The economic reification of entrepreneurship: re-engaging with the social.
Anderson, Alistair R.
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ANDERSON, A. 2015. The economic reification of entrepreneurship: re-engaging with the social. In Fayolle, A. and Riot, P. (eds.) Rethinking entrepreneurship: debating research orientations. Abingdon: Routledge, chapter 4, pages 44-56.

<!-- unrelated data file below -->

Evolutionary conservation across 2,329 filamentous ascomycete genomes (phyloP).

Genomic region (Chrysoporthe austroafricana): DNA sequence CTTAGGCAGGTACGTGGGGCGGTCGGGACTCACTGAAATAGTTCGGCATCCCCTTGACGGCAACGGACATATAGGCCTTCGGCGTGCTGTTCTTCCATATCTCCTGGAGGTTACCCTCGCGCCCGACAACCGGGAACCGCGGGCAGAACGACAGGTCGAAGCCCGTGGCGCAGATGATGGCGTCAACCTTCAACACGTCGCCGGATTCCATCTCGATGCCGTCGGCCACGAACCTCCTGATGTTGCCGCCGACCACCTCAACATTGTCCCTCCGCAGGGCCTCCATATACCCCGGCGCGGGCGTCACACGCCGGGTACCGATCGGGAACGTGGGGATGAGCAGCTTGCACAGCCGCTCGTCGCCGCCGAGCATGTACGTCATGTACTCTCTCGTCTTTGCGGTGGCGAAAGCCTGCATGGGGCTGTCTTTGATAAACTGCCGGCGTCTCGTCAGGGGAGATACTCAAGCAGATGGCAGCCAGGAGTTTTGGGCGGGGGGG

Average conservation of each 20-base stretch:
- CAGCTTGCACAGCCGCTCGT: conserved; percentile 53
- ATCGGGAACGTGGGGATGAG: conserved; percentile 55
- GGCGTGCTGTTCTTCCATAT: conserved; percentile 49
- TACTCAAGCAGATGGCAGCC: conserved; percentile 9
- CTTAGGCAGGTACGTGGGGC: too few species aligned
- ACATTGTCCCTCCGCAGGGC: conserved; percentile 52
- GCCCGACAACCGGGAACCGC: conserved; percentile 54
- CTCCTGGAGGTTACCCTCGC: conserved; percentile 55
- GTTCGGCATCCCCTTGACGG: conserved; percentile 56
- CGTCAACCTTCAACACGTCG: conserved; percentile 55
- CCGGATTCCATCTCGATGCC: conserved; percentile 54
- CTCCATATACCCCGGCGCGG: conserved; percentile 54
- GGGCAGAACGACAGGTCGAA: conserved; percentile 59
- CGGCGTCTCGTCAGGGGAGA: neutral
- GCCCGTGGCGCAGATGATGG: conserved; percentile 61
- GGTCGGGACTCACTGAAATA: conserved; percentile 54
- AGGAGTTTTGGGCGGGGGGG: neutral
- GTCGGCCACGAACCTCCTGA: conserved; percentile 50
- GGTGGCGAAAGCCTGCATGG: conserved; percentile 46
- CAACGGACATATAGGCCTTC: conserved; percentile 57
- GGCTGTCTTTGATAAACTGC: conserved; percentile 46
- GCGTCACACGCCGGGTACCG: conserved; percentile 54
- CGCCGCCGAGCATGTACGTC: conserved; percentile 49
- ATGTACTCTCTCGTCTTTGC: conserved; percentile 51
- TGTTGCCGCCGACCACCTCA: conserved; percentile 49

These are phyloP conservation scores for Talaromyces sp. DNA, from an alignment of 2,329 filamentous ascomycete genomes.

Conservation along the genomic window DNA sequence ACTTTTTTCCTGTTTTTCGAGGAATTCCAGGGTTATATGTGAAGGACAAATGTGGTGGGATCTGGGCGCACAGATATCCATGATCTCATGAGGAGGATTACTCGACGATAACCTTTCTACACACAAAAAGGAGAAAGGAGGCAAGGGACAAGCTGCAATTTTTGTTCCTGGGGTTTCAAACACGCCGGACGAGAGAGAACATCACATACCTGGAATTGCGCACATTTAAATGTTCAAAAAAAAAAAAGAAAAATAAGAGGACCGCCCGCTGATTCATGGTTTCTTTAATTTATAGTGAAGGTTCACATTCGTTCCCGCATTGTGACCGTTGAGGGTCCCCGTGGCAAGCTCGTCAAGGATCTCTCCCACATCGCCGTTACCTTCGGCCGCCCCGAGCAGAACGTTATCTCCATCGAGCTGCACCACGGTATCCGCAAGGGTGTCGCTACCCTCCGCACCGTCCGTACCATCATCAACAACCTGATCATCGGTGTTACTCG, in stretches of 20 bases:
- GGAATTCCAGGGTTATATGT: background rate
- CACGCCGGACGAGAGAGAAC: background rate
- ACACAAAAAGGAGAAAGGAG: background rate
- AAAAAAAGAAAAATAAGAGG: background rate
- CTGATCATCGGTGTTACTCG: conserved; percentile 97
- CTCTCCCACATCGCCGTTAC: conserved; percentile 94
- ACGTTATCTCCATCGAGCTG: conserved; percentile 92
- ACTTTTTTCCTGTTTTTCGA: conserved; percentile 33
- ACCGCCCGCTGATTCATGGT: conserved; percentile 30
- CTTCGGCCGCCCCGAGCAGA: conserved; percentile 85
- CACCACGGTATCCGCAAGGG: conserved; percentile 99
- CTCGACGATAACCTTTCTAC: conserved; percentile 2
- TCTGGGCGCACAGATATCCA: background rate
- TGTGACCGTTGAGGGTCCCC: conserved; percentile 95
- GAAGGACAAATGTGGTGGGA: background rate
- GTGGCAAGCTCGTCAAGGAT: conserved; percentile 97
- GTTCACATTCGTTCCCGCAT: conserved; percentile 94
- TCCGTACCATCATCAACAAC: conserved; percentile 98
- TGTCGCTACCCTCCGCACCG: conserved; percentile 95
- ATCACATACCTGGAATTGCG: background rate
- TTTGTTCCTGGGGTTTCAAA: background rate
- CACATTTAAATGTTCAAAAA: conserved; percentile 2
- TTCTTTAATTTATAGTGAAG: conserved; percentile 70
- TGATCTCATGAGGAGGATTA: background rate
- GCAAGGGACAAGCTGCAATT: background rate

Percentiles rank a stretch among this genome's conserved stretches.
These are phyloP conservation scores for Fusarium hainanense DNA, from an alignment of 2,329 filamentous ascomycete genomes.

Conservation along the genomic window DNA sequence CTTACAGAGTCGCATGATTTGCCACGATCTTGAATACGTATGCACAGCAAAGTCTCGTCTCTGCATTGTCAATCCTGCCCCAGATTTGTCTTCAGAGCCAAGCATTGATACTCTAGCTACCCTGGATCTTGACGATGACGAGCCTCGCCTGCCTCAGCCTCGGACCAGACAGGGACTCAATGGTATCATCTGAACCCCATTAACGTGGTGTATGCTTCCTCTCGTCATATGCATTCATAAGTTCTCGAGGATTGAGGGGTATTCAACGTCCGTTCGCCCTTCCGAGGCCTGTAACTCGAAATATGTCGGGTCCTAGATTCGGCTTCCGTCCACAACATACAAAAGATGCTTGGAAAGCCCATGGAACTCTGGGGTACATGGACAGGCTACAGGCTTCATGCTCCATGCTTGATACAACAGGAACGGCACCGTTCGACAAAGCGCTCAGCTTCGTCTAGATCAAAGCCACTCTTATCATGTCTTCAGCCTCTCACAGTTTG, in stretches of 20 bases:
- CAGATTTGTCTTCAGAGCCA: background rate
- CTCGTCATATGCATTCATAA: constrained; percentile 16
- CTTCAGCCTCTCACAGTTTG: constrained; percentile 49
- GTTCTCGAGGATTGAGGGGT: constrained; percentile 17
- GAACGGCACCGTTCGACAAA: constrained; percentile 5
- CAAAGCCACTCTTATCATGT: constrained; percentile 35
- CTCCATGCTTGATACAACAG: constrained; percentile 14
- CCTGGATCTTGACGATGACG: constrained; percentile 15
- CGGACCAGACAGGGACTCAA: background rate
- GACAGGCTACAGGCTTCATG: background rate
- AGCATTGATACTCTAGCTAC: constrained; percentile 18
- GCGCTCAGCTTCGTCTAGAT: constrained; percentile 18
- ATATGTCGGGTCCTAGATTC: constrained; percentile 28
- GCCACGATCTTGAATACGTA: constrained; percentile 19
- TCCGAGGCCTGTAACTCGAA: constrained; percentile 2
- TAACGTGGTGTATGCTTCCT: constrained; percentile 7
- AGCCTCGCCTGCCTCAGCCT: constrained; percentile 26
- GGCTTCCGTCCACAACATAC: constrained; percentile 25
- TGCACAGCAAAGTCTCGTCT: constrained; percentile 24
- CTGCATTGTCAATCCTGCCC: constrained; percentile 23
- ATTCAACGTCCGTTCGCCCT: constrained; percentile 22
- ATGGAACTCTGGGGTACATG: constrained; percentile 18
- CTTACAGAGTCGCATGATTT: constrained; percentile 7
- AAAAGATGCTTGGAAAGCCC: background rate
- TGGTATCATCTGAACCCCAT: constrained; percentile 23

Growth and development at personal, firm and national levels are all, quite properly, attributed to entrepreneurship. However, the importance of these entrepreneurial outcomes has shaped how we perceive entrepreneurs and the entrepreneurial concept. The significance of these positive outcomes seems to imply that entrepreneurship is primarily an economic function. In consequence throughout history, the words ‘entrepreneur’, ‘entrepreneurial’ and ‘entrepreneurship’ have been associated with specific economic roles and phenomena (Hebert and Link 1982). Van Praag and Versloot (2007) go so far as to claim that almost without exception, academic studies on entrepreneurship are motivated by the economic benefits of entrepreneurship. In short, our perceptions of entrepreneurship have become functionalist. Economics has won the battle for theoretical hegemony in academia and society as a whole and such dominance becomes stronger every year (Ferraro et al, 2005). At the very least, as Minniti and Lévesque (2008) claim, many aspects of entrepreneurship and its implications have been studied taking the lens of neoclassical economics. The problem is that this functionalist lens is narrow. Its necessary reductionism doesn’t permit us to see enough of, or to take into account, the fine grain of context and circumstance, nor of the non-mechanistic behaviour, the sentient and the emotional entrepreneurial practices that characterise entrepreneurship. This is surprising, because entrepreneurship is always about novelty and newness, doing things differently and creating change. The qualities of context and idiosyncratic human behaviour are the very qualities that may provide this very novelty that makes things entrepreneurial. By confining entrepreneurship in an economic paradigm, our understanding is at risk of a procrustean trimming, a reductionism that offers poor explanatory justice. It also fails to give due explanatory weight to how entrepreneurship emerges from social and economic interactions (Anderson et al, 2012). Consequently, I want to argue that the economists focus on outcomes means that economic “explanation” has overwhelmed “understanding” (Anderson, 2014). The economistic dominance of enquiries about what causes entrepreneurship are explanations of enterprise that have served us well in explaining aspects such as innovation. But they serve us poorly in understanding how such processes emerge.